Joint Base Langley-Eustis
|Airmen stand in formation during the 633d Air Base Wing activation and change-of-command ceremony. The activation of the 633d ABW is the first step in fulfilling congress’ 2005 Base Realignment and Closure decision that forms Joint Base Langley-Eustis later this month.
(U.S. Air Force photo/Airman 1st Class John Teti)
In accordance with the 2005 Base Realignment and Closure Commission (BRAC) report, Langley Air Force Base in Hampton and Fort Eustis Army Base in Newport News merged their administrative functions and became Joint Base Langley-Eustis on January 29, 2010.
Military officials say the process of combining operations is expected to last through October of 2010. The joint basing initiative began with the stand-up of the 633d Air Base Wing (ABW), an Air Force-lead mission support wing, serving both Air Force and Army units. The purpose of the 633rd ABW is to “optimally organize Langley as the supporting component in the joint base model. (U.S. Army post Fort Eustis will be the supported component.)”
The merger is not designed to reduce the number of military personnel or civilian workers at the bases. Instead, it’s a way to become more efficient and save money in the long term. About 16,000 soldiers and Air Force service members are currently stationed at the bases.
Joint basing promotes and fosters a more cohesive operational partnership between the Air Force and Army while preserving mission capabilities and unique service identities.
Assuming command, Col. Donald Kirkland, most recently the 5th Maintenance Group commander at Minot Air Force Base, N.D., will transition 1st Mission Support Group and 1st Medical Group units as well as 1st FW staff agencies into 633rd ABW assets.
“The teamwork among Langley AFB and Ft Eustis leadership has been phenomenal,” Colonel Kirkland said. “Their smart decisions will ensure that once installation support activities are consolidated under the 633rd Air Base Wing, the same excellent quality of support will continue.”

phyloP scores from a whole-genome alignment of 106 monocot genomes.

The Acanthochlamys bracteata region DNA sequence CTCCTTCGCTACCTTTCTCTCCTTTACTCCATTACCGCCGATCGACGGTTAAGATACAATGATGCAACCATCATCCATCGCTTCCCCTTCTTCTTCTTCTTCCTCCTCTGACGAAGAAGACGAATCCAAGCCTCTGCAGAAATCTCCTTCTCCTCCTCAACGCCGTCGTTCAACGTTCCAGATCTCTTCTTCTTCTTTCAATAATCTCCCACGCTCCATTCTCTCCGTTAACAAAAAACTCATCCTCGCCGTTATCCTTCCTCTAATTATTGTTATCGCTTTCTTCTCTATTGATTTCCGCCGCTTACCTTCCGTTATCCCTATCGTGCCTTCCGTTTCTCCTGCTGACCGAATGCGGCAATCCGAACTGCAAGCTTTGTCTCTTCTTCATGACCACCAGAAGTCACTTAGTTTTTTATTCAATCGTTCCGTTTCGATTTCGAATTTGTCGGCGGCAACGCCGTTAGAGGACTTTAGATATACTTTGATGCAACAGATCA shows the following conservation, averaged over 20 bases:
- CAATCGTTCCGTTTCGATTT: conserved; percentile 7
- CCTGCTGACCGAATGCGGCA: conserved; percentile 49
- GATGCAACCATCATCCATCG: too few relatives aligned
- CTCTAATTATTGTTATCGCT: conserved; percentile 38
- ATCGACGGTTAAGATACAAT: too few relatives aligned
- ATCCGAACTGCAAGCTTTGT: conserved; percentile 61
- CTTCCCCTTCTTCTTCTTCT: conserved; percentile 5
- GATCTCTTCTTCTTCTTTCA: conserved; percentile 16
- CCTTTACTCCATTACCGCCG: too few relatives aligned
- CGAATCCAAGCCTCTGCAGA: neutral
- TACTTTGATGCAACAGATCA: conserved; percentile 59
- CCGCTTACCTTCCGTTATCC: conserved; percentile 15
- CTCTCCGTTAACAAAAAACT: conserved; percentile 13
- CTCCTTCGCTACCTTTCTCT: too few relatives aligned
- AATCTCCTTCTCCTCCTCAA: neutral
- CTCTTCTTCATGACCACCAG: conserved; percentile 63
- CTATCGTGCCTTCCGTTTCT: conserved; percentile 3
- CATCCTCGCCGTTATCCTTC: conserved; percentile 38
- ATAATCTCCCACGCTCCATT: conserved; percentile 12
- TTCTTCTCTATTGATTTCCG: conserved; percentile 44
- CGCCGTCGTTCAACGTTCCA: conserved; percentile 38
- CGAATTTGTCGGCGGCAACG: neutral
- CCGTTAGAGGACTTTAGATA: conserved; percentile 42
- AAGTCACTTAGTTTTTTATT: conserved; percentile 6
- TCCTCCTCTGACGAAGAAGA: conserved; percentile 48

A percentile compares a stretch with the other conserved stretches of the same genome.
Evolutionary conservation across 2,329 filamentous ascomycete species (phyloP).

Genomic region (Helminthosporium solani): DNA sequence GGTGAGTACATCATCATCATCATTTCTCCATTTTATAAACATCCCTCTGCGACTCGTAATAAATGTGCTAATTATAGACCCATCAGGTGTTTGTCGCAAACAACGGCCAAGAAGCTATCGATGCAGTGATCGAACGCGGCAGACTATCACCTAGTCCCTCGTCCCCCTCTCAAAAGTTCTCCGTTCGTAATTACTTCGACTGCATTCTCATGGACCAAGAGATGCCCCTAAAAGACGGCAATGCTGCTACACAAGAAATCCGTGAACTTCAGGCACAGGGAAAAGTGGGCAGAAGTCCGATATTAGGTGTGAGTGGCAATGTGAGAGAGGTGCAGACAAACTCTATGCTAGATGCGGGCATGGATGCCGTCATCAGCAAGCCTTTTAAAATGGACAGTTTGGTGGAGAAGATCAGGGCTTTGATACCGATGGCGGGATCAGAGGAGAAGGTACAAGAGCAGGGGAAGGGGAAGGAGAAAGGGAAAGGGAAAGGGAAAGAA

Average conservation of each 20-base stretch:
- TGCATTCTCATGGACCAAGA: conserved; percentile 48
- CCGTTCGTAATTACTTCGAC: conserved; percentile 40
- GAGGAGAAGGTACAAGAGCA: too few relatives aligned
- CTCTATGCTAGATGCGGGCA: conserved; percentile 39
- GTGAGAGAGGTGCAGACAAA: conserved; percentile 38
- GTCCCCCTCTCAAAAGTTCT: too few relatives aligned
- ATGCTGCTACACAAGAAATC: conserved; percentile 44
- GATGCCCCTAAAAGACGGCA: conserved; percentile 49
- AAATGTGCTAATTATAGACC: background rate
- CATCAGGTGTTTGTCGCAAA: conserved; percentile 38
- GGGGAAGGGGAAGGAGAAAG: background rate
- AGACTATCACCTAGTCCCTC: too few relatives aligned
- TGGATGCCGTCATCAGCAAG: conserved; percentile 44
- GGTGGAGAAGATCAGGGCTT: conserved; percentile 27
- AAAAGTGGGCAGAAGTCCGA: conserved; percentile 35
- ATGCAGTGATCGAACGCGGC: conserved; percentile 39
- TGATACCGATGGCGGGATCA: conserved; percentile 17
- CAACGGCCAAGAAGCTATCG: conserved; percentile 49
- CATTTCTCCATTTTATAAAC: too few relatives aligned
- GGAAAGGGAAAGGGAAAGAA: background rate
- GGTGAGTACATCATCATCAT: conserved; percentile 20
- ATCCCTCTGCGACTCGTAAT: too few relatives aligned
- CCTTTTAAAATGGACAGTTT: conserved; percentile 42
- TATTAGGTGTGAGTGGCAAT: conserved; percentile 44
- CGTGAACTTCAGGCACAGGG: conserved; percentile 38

The 1st FW, remaining under the command of Col. Matt Molloy, will continue F-15C/D Eagle and F-22A Raptor airfield operations under the 1st Operations Group and 1st Maintenance Group.
“I look forward to taking airpower as well as joint force cooperation and integration to the next level through a close partnership with the 633rd ABW and our Fort Eustis brothers-in-arms. I expect nothing short of spectacular success,” remarked Colonel Molloy.
Colonel Kirkland said the changes will take time as Air Force and Army officials learn to adapt to the necessities of joint basing. However, he insisted that each installation will maintain its identity and culture, and that the missions will remain unchanged.
“The color of the uniform may change in certain jobs, but the service will be transparent,” he said. “We are ‘one team, one fight’ and will learn from each other as we progress into joint basing.”
The 13th Air Force initially established the wing as the 633d Combat Support Group at Pleiku Air Base, South Vietnam in March of 1966. Following deactivation in 1970, the wing reemerged as the 633d ABW in 1989 and served as the host unit at Andersen AFB, Guam until deactivation in October of 1994.
Langley and Fort Eustis are among 26 installations across the country combining into 12 joint bases. They were singled out for consolidation in 2005 during the military’s Base Realignment and Closure process. Also in Hampton Roads, in the Fall of 2009, Little Creek Naval Amphibious Base and Fort Story (U.S. Army) merged to become Joint Expeditionary Base Little Creek-Fort Story. (Story)